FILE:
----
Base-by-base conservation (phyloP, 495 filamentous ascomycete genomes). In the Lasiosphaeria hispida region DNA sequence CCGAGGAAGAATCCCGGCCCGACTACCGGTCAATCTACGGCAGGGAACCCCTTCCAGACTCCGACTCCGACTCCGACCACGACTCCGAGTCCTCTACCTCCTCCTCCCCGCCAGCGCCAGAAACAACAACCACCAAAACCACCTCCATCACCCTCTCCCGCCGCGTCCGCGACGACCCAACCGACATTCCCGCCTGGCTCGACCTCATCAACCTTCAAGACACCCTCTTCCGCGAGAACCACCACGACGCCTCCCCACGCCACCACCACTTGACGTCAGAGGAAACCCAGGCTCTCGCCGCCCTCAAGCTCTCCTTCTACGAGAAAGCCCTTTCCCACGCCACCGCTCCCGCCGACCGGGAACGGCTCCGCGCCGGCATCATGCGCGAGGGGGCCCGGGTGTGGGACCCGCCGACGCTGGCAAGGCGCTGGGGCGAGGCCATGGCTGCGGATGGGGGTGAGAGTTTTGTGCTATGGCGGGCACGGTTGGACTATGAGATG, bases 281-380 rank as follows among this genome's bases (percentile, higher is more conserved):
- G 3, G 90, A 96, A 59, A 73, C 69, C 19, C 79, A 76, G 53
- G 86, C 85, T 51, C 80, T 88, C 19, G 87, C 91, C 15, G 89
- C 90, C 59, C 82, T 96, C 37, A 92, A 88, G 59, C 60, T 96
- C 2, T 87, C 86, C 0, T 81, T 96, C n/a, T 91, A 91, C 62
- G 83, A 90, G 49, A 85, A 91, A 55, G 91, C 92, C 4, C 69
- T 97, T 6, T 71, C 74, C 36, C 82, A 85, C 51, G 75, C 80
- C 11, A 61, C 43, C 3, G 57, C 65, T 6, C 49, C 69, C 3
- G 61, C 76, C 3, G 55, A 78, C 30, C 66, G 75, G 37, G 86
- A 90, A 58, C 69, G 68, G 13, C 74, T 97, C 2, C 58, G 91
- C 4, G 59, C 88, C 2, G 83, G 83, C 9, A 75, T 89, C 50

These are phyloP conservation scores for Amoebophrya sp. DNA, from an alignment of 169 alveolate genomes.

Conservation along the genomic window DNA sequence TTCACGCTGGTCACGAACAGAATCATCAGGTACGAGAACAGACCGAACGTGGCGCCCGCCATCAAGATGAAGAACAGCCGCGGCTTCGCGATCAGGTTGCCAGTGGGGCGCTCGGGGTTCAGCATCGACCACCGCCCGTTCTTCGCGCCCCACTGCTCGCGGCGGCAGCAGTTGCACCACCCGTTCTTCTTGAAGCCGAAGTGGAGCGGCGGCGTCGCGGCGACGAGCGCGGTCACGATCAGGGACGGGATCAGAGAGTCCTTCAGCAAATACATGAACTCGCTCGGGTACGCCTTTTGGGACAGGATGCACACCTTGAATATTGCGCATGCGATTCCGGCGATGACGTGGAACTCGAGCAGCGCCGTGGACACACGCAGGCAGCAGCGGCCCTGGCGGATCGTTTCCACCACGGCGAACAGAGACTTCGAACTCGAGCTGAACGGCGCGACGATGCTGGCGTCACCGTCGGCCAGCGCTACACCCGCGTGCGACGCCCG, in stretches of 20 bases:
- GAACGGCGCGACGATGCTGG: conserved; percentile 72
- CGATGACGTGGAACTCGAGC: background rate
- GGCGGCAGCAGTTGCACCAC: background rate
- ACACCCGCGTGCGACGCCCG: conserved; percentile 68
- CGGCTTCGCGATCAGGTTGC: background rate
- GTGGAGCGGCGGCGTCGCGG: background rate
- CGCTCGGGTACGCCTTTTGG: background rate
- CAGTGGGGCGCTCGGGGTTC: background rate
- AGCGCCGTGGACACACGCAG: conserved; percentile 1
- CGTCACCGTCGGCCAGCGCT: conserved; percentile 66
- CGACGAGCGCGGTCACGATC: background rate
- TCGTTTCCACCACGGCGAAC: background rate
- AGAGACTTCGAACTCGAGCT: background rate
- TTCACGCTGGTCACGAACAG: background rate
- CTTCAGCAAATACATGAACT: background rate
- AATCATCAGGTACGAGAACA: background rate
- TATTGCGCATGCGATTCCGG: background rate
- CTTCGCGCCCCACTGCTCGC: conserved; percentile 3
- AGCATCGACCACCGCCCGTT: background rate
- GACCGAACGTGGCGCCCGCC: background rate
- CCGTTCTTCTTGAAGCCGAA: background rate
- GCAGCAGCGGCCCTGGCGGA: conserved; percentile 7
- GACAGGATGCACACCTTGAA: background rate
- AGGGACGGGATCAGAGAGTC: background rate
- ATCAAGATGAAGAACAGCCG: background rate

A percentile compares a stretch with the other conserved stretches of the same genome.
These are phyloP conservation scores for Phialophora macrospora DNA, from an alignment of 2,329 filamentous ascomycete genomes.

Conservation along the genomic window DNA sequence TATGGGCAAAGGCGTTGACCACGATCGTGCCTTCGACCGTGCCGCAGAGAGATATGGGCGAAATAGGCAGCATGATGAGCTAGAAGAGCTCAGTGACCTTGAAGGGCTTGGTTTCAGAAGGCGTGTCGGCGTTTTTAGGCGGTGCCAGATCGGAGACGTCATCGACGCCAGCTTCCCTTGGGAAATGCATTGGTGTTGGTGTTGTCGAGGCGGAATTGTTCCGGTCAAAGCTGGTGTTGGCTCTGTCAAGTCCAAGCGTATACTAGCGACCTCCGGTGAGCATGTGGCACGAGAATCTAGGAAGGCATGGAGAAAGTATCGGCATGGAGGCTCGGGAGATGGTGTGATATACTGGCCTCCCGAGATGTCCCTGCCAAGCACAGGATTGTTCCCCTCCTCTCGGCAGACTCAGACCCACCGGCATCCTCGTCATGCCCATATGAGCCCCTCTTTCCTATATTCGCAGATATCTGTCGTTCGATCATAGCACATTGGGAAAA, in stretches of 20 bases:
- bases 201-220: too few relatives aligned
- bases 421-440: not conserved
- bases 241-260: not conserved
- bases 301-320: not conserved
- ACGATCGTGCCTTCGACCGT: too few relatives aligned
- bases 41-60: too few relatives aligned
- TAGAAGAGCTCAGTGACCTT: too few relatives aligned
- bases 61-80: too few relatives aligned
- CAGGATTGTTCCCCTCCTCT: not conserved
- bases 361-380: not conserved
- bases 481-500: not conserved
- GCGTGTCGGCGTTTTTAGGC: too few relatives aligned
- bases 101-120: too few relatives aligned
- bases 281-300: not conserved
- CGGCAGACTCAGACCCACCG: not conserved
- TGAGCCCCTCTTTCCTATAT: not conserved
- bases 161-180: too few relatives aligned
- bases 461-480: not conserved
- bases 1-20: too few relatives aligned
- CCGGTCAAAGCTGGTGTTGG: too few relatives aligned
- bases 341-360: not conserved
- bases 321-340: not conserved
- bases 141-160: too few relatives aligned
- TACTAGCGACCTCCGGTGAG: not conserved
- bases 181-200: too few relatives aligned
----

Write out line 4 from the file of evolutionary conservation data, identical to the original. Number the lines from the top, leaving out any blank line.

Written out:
- C 90, C 59, C 82, T 96, C 37, A 92, A 88, G 59, C 60, T 96